Some things never change

Discussion in 'History' started by Maxi_77, Jan 19, 2007.

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  1. The following is taken from the introduction to a book I am reading on UK sea power at present.

    "In the dark days towards the end of the century, men looked back with longing to their grandfathers' time, to a lost age of imperial and naval greatness sixty years before, 'when no fleet was ever heard of except of our own people who held this land'.! The phrase, and the sentiment, has perhaps a certain modern resonance, but it is not quite a modern author from which it comes. It is in fact from the Life of 5t 5within by Ælfric of Eynsham, a book written approximately a thousand years ago. Looking back on the reign of King Edgar, as the clouds gathered over Æthelred II, it must have seemed sadly obvious that England's brief period as a great naval power was past beyond recall, as another, greater, empire rose to dominate the northern world.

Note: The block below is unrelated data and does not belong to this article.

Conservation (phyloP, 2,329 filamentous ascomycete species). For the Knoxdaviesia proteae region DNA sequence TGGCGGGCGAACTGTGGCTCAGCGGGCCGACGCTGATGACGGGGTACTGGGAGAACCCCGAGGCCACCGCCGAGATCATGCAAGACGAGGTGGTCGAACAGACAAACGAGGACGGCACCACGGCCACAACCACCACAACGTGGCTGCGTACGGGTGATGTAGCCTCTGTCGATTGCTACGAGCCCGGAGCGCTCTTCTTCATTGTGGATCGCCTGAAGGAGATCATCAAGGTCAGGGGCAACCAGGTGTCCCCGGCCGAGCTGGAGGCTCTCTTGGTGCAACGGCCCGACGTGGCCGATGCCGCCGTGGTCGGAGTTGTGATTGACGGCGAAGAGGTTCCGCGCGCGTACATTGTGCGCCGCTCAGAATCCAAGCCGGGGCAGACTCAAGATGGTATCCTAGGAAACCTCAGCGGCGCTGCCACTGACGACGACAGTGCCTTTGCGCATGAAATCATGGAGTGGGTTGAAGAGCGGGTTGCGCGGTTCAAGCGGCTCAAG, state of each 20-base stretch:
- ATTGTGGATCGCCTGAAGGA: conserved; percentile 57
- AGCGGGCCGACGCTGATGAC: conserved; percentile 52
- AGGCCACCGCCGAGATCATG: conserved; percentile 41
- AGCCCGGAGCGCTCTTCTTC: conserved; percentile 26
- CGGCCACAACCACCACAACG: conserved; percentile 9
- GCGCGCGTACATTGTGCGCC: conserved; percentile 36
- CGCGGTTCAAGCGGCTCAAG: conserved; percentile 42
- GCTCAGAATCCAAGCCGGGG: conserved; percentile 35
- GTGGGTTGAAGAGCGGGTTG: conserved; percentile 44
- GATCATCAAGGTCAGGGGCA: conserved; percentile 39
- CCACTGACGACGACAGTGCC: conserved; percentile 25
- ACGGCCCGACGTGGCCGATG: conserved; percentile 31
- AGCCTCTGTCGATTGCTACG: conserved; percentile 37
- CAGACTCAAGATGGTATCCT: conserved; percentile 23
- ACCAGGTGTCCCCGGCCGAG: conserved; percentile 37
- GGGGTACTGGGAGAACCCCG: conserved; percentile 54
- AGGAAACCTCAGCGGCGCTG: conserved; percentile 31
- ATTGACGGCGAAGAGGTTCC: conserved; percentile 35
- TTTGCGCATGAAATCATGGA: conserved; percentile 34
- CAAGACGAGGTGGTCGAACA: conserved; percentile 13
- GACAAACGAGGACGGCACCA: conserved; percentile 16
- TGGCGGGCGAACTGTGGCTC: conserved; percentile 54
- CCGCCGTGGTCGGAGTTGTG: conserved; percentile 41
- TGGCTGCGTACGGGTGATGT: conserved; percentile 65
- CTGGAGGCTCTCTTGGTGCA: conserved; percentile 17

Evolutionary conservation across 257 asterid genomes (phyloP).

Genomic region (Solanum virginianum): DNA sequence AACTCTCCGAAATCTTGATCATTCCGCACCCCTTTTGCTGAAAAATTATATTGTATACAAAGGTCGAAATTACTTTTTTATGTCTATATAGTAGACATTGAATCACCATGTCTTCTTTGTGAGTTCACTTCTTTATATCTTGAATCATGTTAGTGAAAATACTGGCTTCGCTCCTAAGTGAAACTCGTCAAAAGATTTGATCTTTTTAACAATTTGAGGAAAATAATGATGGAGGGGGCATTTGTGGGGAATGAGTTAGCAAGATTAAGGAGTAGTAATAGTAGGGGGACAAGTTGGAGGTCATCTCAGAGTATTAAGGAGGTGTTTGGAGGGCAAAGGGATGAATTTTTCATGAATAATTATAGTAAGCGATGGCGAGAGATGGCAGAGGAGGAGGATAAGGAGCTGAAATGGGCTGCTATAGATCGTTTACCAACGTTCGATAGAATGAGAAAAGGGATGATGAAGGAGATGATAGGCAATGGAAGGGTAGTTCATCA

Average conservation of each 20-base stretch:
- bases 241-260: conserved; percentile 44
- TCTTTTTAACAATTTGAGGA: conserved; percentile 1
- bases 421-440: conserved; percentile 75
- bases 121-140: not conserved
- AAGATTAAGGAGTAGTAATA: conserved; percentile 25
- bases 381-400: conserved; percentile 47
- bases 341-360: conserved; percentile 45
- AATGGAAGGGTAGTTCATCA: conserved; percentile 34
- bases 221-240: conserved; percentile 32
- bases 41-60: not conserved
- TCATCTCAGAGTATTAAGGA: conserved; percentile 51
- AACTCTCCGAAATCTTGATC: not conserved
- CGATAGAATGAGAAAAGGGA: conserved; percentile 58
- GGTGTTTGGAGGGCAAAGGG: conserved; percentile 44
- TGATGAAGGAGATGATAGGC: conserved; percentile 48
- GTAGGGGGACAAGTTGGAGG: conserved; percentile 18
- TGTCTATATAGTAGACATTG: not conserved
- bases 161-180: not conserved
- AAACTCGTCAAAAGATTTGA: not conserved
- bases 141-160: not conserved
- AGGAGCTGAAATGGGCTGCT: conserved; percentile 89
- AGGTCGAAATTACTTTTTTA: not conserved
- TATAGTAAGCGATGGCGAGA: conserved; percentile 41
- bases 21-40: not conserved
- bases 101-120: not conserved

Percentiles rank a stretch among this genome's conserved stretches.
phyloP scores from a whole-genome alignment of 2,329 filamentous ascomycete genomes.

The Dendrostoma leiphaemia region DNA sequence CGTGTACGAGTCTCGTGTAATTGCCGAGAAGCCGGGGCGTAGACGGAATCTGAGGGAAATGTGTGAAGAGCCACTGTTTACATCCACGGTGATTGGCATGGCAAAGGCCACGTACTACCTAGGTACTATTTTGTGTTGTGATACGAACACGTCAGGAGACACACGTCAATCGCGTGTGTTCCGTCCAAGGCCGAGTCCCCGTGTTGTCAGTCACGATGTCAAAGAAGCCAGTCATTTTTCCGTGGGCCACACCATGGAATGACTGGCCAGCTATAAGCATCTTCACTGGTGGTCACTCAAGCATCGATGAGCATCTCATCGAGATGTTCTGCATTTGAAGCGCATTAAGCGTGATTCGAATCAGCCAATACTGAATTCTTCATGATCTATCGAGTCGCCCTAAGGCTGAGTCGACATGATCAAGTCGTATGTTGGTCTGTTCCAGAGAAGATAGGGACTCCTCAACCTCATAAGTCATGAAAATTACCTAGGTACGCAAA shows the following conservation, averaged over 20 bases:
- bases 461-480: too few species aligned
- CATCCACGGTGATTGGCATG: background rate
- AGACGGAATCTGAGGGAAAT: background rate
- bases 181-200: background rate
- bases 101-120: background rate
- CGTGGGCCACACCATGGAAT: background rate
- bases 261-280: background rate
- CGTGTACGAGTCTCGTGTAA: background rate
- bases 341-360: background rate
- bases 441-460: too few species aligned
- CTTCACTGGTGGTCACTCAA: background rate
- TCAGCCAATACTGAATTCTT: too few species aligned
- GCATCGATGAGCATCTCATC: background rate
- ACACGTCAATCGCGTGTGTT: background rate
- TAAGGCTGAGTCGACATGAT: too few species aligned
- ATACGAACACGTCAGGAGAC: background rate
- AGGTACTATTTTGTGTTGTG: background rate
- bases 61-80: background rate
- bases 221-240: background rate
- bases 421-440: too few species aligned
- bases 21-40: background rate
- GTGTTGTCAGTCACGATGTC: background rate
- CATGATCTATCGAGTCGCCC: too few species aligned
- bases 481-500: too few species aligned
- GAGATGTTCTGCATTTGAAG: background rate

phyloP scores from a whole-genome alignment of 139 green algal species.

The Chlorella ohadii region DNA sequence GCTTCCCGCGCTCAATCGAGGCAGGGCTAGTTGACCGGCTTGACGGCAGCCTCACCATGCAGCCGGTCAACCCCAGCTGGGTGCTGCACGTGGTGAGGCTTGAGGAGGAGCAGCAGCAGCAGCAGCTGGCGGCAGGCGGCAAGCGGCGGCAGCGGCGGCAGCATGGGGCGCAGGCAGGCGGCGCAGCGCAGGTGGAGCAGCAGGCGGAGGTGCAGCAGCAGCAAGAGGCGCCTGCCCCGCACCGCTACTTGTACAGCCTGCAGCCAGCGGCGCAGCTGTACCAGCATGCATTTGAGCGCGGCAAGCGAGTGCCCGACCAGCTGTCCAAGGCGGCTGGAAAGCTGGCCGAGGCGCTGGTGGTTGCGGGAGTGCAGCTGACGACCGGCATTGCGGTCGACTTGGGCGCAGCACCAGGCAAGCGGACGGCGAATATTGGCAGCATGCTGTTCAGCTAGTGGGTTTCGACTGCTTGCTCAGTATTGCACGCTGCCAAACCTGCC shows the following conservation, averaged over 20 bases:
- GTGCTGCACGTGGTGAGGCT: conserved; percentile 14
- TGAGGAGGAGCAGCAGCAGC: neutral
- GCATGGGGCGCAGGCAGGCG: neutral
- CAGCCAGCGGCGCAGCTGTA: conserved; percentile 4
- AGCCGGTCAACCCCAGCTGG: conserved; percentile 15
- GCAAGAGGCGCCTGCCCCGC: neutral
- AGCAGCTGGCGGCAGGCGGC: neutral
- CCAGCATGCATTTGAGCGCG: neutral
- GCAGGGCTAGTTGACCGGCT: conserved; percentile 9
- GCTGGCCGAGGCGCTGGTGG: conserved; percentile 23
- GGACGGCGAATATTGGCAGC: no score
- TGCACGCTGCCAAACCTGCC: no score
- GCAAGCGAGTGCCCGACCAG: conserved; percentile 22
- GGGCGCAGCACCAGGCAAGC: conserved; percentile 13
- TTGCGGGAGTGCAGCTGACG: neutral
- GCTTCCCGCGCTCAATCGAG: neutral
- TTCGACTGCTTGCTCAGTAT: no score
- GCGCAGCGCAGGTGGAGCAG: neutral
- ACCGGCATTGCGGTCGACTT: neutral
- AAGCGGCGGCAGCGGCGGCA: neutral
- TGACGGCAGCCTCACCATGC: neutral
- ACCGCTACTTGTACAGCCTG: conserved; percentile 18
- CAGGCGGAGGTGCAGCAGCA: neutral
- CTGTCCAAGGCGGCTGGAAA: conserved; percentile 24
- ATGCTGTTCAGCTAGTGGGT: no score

Ælfric was probably not the first, and certainly not the last English historian to look back with nostalgia, and forward with melancholy satisfaction to a future of inevitable national decline."
     

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